I have never been a fan of studies in psychology and have been a bit put off by just-so theories. Still, PZ, I sense a bit of hostility to the idea of finding out whether or not we have deep limbic guides to our mating and thinking, based on your politics. Any way we could tone it down and find out what it is we want to and can, find out?

    Suppose we wanted to know to what extent men are led by the penis rather than the PFC? Or if men are led by the shape of the butt vs the structure of the eye?

  4. says

    Unfortunately, it still uses the same superficial sorts of criteria other studies have used. They show the subjects pairs of photos of digitally manipulated male faces, some “feminized”, others “masculinized”, and ask the subjects which they’d rather fuck, and which they’d rather marry (they missed an opportunity to include a third option, “kill”).

    Where did they find 584 women who weren’t raised in a culture that permanently tells us that the manly man guys are good in bed but interpersonal assholes while the feminised softies are bad in bed but good husband material?

  5. says

    “I’m going with this scientific theory, because it would be so keen if it were true!”

    This was one of the reasons I didn’t sign on to Religion—seeing that people tended to choose a religion based on how much they liked what it offered, rather than on how truthful and verifiable its claims were.

  6. blf says

    Where did they find 584 women who weren’t raised in a culture that permanently tells us…

    The mildly deranged penguin points out there are two possibilities here: (1) The “study” wasn’t done on Earth; or (2) The “study” subjects were alien androids. Or the lizard people in disguise.

  7. Erp says

    The quoted article also got its historical citation wrong.

    But, as Benjamin Franklin put it, one of the greatest tragedies in life is the murder of a beautiful theory by a gang of brutal facts

    I doubt Benjamin Franklin wrote this. It is quoted all over the place but with no source ever given (and I also did a search of the digital collection of Franklin’s papers [though that is probably not complete])

    Thomas Huxley wrote what is perhaps the origin “The great tragedy of Science — the slaying of a beautiful hypothesis by an ugly fact” in 1870 (https://mathcs.clarku.edu/huxley/CE8/B-Ab.html)

  8. KG says

    I have never been a fan of studies in psychology – speedofsound@3

    Oh dear. Looks like another ignoramus who thinks that what appears as “psychology” in the click-baiting media is a fair sample of actual research in psychology.

  9. jrkrideau says

    @ 8 KG
    There may be something to evolutionary psychology. I have not done any serious reading in the area but the few studies seem to use a Post hoc, propter hoc explanation of behaviour so I must admit I tend to be wary of them.

  10. blf says

    Thomas Huxley wrote what is perhaps the origin “The great tragedy of Science — the slaying of a beautiful hypothesis by an ugly fact” in 1870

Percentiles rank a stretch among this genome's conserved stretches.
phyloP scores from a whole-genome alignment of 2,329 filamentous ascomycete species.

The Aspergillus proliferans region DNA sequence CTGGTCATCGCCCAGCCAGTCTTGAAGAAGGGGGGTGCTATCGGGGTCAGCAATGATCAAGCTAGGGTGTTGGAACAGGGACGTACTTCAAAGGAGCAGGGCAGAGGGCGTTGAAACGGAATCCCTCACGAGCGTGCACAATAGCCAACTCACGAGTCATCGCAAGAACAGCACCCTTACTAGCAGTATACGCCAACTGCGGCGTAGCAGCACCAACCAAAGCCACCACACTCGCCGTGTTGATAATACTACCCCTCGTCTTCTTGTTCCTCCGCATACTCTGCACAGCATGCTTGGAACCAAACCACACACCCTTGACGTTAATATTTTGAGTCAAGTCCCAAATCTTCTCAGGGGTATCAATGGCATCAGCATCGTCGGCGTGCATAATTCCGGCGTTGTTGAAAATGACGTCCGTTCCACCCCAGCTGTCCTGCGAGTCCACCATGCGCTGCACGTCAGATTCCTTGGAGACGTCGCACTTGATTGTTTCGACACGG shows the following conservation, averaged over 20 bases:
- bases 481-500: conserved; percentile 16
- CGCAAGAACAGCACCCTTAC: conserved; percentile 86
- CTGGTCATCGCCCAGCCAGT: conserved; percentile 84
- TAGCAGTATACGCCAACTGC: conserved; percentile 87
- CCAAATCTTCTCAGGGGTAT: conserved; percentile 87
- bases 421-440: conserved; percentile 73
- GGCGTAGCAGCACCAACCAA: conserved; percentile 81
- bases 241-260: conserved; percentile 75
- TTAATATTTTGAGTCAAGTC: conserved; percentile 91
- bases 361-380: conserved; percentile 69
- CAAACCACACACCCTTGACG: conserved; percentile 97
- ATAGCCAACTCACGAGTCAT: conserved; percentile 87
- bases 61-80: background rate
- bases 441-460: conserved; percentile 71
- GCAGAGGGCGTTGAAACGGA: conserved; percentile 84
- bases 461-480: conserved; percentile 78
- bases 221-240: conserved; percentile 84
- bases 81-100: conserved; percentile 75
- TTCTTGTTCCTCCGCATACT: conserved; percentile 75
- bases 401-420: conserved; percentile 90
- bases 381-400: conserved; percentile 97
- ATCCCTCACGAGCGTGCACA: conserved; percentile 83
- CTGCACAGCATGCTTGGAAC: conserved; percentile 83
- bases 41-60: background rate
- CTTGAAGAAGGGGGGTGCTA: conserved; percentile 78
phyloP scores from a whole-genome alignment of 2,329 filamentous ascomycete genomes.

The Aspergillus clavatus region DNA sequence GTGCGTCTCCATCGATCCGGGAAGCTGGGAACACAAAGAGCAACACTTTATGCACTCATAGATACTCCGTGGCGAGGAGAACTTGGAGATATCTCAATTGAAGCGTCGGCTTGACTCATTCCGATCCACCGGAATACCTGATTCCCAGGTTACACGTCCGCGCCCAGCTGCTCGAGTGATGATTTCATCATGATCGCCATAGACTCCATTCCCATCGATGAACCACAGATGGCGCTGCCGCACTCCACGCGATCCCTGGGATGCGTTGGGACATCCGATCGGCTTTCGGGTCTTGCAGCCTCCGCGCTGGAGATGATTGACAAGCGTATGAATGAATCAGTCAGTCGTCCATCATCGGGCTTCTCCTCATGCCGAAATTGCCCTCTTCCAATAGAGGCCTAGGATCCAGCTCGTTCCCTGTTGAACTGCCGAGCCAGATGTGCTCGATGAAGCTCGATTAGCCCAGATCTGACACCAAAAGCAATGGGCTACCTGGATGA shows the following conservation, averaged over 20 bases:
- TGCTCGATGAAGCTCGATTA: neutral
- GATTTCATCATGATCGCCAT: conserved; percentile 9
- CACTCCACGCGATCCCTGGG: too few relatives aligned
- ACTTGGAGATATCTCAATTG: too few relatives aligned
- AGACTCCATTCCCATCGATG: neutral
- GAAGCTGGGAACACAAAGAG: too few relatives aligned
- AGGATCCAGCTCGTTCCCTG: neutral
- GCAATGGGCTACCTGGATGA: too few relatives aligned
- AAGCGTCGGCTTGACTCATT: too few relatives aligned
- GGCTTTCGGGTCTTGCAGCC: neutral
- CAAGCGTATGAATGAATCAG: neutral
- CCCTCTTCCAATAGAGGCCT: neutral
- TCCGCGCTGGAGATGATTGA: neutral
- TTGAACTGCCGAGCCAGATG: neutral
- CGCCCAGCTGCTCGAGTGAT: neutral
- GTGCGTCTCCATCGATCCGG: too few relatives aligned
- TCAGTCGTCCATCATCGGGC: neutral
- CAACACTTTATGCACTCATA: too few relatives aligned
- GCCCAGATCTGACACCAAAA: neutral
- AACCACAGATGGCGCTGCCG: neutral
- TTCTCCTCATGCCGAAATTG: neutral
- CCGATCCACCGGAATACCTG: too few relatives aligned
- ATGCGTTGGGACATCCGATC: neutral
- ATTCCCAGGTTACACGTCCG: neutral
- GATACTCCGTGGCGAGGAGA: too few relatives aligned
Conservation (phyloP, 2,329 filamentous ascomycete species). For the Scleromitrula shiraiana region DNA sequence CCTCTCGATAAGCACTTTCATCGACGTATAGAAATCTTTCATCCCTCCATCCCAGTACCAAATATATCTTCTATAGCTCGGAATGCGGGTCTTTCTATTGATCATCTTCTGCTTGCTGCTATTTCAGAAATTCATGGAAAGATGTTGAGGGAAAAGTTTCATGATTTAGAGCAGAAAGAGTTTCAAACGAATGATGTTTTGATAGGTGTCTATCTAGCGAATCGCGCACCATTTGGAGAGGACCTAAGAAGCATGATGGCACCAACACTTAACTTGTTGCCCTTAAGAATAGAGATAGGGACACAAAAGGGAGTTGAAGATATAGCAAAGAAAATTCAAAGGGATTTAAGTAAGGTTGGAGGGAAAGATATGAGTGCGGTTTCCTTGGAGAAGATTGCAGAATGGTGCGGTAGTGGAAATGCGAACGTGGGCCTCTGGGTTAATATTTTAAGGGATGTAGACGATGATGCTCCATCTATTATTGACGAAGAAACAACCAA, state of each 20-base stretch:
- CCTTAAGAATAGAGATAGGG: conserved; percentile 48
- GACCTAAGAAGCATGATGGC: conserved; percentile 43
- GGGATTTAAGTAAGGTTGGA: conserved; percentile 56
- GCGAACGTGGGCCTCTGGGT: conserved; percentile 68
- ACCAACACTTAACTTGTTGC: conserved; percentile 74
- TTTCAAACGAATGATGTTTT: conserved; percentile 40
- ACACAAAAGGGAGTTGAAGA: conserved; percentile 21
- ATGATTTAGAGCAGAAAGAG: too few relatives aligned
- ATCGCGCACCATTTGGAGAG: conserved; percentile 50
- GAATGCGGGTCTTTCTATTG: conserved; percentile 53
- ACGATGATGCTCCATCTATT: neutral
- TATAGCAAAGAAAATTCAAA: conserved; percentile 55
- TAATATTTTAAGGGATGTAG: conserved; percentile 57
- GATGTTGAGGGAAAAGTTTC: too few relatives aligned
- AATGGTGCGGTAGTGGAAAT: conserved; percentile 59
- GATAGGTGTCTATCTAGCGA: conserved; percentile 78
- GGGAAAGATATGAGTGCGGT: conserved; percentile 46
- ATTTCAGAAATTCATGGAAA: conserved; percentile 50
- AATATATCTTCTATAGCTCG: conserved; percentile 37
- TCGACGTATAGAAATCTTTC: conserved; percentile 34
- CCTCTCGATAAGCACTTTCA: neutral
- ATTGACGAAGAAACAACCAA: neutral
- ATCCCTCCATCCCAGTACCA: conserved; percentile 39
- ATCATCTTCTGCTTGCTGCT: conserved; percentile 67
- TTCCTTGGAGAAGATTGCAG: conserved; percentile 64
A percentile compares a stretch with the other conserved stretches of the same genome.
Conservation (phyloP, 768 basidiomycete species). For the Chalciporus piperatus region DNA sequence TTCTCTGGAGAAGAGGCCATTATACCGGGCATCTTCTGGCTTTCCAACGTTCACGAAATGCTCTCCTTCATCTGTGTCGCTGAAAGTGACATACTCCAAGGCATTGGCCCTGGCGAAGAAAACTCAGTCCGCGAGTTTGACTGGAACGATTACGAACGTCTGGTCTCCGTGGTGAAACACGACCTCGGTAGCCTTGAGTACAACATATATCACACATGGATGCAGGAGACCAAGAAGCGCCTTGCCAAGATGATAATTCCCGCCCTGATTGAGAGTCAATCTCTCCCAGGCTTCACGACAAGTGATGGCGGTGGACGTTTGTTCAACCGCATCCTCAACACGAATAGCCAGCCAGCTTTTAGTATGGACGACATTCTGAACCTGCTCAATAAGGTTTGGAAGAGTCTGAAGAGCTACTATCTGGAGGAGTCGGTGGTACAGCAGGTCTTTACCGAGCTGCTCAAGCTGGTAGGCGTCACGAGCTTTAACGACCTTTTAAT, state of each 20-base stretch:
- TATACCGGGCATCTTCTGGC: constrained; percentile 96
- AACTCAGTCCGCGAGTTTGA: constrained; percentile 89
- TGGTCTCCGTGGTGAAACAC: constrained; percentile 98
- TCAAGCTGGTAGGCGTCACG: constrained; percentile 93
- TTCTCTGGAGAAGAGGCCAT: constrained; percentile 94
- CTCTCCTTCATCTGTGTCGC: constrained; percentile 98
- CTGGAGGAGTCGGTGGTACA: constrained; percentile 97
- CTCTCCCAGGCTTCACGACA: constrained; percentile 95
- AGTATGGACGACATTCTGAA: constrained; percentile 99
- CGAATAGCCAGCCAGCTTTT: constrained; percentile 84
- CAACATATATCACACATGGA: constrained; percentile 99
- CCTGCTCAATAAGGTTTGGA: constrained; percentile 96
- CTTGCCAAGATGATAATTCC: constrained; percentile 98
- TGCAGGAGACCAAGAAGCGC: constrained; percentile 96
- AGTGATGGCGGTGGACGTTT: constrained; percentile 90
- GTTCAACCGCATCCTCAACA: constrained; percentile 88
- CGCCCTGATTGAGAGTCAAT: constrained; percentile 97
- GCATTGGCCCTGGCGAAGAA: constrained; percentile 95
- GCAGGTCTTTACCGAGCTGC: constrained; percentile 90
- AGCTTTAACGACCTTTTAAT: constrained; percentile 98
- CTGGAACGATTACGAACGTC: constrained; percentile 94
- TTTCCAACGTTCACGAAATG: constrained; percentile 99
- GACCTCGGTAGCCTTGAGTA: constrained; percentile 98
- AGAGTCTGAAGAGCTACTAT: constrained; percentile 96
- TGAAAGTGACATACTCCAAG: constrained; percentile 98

And people also get that citation wrong. For instance, Quotes Uncovered: Who Said Data Kills?, claims:

    The [Yale Book of Quotations] credits this to Thomas H Huxley, who wrote in “The Study of Zoology” (1861): “The great tragedy of Science — the slaying of a beautiful hypothesis by an ugly fact.”

    I have no idea what any edition of YBQ actually says. However, based on the Project Gutenburg version, On the Study of Zoology, the quote is not in that text. It is clearly in the Biogenesis and Abiogenesis text cited by Erp@7.

  11. says

    They show the subjects pairs of photos of digitally manipulated male faces, some “feminized”, others “masculinized”, and ask the subjects which they’d rather fuck, and which they’d rather marry

    There isn’t enough eyeroll. How in the hell can someone make such a decision based off a photo? It would all be wishful thinking.

  12. Holms says

    The premise is essentially ‘bitchez fuck alphas’ plus a dash of ‘won’t someone think of the nice guys!’ In other words, it is the view of women held by arseholes.

  13. unclefrogy says

    all the studies I hear about sound more like cultural anthropology than psychology though they do not seem to know it. this one is a good example.
    uncle frogy

  14. petesh says

    @12 Caine: Sounds like porn to me, and old-fashioned porn at that, which was usually aimed at het men.

    I am guessing that the many authors of this paper were happy to disprove this rubbish but the PR person tried to, as they tend to say, “sex up” the results. That happens a lot, and some of the journals are culprits.

  15. says

    rietpluim:

    I don’t want to fuck a photo, nor do I want to marry one.

    Yeah, this. You can’t tell one damn thing from a photo; might as well go back to the days where this was considered valid.

  16. chrislawson says

    Mark Dowd@2–

    Great idea — I like calling significance fishing hits “green jellybeans” — but that’s a bad example. Men having more prostate cancer than women is NOT a case of significance fishing.